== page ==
In Linux, there is really no meaningful distinction between GUI applications and terminal applications. Actually, X is just another application -- it happens to do some pretty complex stuff, but as far as the OS is concerned, there is nothing special about it. Anything that X can do, any other application can do, and in the end, X is all about managing the display and input devices and exposing a unified API to do things like drawing to the screen and reading pointing device input, regardless of the underlying hardware. Various toolkits such as Qt, GTK and others build upon that to provide a more high-level approach to developing userland applications, offering such advanced features as input text boxes, menus, clickable buttons, list views and more.
Some Linux applications even expose double user interfaces, selecting which one to use depending on whether there is a display attached to the current terminal or not. More have separate builds depending on whether you want an X interface or not. Examples might be Emacs and Vim.
This is in stark contrast to e.g. Windows or (I believe) OS X, where the GUI is for all intents and purposes an inseparable part of the operating system itself. Look at Windows Server Core, for example; they did away with Explorer and a whole bunch of other things, but they kept the GUI right there, except by default it just drops you to a command prompt window! Now that takes some getting used to.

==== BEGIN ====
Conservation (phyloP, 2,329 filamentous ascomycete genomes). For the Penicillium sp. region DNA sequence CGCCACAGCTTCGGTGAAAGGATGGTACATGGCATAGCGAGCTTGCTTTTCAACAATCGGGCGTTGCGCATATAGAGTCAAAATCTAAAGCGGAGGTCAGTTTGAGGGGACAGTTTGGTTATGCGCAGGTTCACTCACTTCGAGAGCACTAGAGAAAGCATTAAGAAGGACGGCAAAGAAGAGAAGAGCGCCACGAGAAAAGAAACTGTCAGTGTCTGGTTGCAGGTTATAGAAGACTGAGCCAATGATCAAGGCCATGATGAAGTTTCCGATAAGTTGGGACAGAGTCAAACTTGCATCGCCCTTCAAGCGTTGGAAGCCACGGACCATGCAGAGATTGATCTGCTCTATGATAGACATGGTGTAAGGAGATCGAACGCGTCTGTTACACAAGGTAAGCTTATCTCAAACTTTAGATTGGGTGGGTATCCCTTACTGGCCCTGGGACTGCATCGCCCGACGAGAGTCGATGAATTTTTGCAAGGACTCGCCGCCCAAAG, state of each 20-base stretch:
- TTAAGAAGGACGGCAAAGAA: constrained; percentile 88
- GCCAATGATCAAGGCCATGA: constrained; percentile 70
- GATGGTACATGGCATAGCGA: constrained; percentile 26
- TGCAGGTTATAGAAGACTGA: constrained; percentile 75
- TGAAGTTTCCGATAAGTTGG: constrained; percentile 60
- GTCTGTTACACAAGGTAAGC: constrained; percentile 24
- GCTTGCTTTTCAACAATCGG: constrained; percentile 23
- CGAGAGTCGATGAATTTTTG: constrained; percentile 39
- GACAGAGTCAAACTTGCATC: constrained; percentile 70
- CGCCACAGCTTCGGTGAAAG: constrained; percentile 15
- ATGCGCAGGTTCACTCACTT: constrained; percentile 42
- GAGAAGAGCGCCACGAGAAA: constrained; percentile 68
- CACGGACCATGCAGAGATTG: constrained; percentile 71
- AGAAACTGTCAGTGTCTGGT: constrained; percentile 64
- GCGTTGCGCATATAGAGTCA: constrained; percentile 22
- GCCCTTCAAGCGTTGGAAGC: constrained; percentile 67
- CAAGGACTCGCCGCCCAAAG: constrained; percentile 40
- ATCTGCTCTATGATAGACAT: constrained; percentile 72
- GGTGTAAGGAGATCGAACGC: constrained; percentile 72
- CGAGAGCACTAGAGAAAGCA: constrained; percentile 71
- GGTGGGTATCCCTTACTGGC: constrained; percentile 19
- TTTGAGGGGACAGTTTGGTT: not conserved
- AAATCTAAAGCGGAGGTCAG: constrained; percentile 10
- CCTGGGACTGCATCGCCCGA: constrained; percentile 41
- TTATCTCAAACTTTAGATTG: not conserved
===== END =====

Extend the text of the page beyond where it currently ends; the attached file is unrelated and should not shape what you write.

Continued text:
The Linux kernel doesn't concern itself with any command line, other than its own (the one you can edit through the boot manager). Anything beyond that (including $PATH handling and file name globbing) is handled by userspace applications like the GNOME desktop, the bash shell, the system initialization application (normally /sbin/init -- although that one is somewhat of a hybrid between a part of the kernel and a userland program like any other, it executes in user space and has no special privileges granted by the kernel), the text editor, or what have you.
And Ubuntu isn't "essentially Linux under the hood"; it is a Linux distribution, like Debian, Slackware, RHEL, SuSE or any number of others. They probably package some software of their own just like pretty much every other mainstream distribution, but there's nothing non-Linux about it. It is closely related to Debian though, which can be used without Linux (that's Debian/kFreeBSD, which is pretty much the same old Debian but running on top of the FreeBSD kernel).